## Every torsion module over a PID is the internal direct sum of its p-primary components

Let $R$ be a principal ideal domain and let $M$ be a torsion unital left $R$-module. If $p$ is a prime in $R$, the $p$-primary component of $M$ is the set $M_p = \{m \in M \ |\ p^k \cdot m = 0\ \mathrm{for\ some}\ k \geq 1 \}$.

1. Prove that $M_p$ is a submodule of $M$.
2. Prove that this definition of $p$-primary component agrees with the definition given in this previous exercise if $M$ has a nonzero annihilator.
3. If $P \subseteq R$ is the set of all primes in $R$ (up to associates), prove that $R = \bigoplus_{p \in P} M_p$. (Where $\bigoplus$ denotes an internal direct sum.)

1. It is clear that $M_p = \bigcup_{k \in \mathbb{N}^+} \mathsf{Ann}_M(p^k)$. Note also that if $k \leq \ell$ and $p^k \cdot m = 0$, then $p^\ell \cdot m = 0$. Hence $\mathsf{Ann}_M(p^k) \subseteq \mathsf{Ann}_M(p^\ell)$. That is, $\{\mathsf{Ann}_M(p^k)\}_{k \in \mathbb{N}^+}$ is a chain of submodules of $M$. Thus $M_p$ is a submodule of $M$.
2. Suppose $\mathsf{Ann}_R(M) = (a)$ is nonzero; say $a = \prod p_i^{k_i}$. In this previous exercise we defined the $p_i$-primary component of $M$ to be $\mathsf{Ann}_M(p_i^{k_i})$. Certainly $\mathsf{Ann}_M(p_i^{k_i}) \subseteq M_{p_i}$. Now suppose $m \in M_{p_i}$; say $p_i^k \cdot m = 0$. Since $a \cdot m = 0$ and $R$ is a PID, $(a, p_i^k) = (p_i^t)$ is in $\mathsf{Ann}_R(m)$ where t \leq k_i\$. So $m \in \mathsf{Ann}_M(p_i^{k_i})$, and so $M_p = \mathsf{Ann}_M(p_i^{k_i})$. Thus if $M$ has a nonzero annihilator, the two notions of $p$-primary component agree.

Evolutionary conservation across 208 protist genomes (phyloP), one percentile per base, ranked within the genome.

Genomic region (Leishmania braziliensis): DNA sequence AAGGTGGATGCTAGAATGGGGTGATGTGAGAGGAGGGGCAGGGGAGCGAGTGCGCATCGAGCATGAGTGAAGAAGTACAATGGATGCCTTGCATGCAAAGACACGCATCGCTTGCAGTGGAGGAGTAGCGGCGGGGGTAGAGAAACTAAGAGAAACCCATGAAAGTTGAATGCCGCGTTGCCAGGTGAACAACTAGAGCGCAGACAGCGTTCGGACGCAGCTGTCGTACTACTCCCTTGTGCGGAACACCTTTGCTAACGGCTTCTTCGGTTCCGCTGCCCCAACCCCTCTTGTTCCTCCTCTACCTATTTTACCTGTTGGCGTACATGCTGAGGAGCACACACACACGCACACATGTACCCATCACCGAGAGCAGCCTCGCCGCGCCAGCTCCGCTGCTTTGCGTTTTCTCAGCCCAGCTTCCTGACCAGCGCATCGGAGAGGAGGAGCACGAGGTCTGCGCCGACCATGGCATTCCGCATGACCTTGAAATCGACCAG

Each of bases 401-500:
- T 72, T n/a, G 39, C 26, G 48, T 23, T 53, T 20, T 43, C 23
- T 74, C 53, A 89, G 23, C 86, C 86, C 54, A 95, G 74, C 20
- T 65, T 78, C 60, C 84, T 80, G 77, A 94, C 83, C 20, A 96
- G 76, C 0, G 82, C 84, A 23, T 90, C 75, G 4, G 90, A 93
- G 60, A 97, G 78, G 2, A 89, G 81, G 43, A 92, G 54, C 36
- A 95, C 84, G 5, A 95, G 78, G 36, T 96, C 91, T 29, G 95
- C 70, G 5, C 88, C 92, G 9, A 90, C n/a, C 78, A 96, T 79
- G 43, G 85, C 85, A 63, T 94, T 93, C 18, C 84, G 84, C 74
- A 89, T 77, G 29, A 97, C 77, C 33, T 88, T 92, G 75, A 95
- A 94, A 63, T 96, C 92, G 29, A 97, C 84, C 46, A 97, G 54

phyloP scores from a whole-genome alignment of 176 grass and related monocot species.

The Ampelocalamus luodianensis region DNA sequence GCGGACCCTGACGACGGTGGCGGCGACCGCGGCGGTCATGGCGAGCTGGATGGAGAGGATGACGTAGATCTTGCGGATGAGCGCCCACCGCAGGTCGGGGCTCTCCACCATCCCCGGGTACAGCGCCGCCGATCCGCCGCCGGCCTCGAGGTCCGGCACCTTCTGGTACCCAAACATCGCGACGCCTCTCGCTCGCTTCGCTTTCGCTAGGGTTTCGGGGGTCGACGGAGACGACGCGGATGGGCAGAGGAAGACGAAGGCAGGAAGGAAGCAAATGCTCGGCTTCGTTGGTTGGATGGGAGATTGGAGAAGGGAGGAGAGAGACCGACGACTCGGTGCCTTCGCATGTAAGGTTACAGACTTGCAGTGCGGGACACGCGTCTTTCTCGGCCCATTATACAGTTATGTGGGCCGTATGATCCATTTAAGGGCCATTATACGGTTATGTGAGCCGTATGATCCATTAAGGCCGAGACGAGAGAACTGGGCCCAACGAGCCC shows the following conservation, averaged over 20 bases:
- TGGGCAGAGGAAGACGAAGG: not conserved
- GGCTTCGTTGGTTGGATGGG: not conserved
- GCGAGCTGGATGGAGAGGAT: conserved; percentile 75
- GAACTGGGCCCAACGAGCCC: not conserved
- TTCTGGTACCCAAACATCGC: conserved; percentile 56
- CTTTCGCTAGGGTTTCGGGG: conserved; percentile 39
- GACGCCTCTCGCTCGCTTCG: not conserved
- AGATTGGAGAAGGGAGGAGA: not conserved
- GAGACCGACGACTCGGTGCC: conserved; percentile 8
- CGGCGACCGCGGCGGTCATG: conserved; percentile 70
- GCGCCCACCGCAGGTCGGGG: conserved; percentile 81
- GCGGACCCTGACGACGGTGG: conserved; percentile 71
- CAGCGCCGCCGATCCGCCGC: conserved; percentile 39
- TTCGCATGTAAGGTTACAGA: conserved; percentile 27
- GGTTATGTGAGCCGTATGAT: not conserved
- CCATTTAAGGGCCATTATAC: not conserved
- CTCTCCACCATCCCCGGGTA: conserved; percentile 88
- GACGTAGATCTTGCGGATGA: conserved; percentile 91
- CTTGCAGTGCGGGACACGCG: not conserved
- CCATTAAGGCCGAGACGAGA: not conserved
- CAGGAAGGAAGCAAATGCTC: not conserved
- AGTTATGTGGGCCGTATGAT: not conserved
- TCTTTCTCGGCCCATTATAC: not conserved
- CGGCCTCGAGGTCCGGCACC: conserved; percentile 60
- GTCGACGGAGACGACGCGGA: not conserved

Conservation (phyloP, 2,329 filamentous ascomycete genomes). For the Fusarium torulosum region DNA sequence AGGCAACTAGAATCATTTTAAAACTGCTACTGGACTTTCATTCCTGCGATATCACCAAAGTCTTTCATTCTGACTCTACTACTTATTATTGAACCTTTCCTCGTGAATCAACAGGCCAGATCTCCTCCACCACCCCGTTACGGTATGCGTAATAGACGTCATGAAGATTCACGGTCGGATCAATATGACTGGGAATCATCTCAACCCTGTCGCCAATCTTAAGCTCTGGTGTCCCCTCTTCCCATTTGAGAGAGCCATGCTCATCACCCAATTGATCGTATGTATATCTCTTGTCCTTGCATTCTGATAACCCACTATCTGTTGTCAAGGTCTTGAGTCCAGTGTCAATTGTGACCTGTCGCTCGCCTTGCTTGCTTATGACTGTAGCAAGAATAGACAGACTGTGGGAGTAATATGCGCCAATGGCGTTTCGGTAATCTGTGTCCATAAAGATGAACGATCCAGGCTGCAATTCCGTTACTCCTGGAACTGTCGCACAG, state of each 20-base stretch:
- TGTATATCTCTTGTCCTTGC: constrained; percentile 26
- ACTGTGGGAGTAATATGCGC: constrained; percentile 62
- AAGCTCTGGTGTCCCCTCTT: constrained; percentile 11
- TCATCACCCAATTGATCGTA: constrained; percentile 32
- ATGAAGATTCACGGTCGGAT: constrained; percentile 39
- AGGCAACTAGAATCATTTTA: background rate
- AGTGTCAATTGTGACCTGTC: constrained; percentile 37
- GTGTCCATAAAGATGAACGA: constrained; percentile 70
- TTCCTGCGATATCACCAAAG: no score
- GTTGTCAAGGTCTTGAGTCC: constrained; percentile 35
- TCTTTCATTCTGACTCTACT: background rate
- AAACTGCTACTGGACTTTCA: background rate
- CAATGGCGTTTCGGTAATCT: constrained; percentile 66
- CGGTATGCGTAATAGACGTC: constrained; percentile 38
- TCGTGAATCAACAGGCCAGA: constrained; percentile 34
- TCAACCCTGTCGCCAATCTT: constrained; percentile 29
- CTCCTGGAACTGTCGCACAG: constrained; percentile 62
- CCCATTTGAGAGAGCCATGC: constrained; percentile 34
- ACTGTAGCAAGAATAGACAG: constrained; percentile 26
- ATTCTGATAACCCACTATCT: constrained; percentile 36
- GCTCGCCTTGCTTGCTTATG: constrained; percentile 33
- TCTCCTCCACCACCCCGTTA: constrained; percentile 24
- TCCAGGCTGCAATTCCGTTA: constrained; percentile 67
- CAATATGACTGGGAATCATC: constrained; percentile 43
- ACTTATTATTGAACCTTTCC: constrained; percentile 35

3. Now let $K \subseteq P$ be a finite set of primes in $R$, and fix some $p \in K$. Suppose $m \in M_p \cap (\sum_{P \setminus p} M_q)$. Say $m = m_p = \sum m_q$, where $m_p \in M_p$ and $m_q \in M_q$ for each $q$. Since $M_p = \bigcup_{k \in \mathbb{Z}^+} \mathsf{Ann}_M(p^k)$, we have $e_p$ and $e_q$ (for each $q$ such that $p^{e_p} \cdot m_p = 0$ and $q^{e_q} \cdot m_q = 0$. Note that $(\prod q^{e_q}) \cdot m = \sum (\prod q^{e_q}) \cdot m_q = 0$ and $p^{e_p} \cdot m = p^{e_p} \cdot m_p = 0$. Now $(p^{e_p}, \prod q^{e_q}) \subseteq \mathsf{Ann}_R(m)$. Since $R$ is a PID and $p^{e_p}$ and $\prod q^{e_q}$ are relatively prime (as we know their factorizations), $\mathsf{Ann}_R(m) = R$. In particular, $m = 1 \cdot m = 0$. Thus $M_p \cap (\sum M_q) = 0$. Moreover, note that if $m \in M$, then $a \cdot m = 0$ for some $a \in R$ since $M$ is torsion. Say $a = \prod_T p_i^{k_i}$. Let $q_t = \prod_{i \neq t} p_i^{k_i}$. Note that $(q_t \ |\ t \in T) = R$, so that $1 = \sum x_tq_t$ for some $x_t \in R$. Finally, $p_i^{k_i} \cdot (x_tq_t \cdot m) = 0$, so that $x_tq_t \cdot m \in M_{p_i}$. Finally, $m = 1 \dot m = \sum x_tq_t \cdot m \in \sum_T M_{p_i}$. Thus $M = \bigoplus_P M_p$, by this characterization of arbitrary internal direct sums.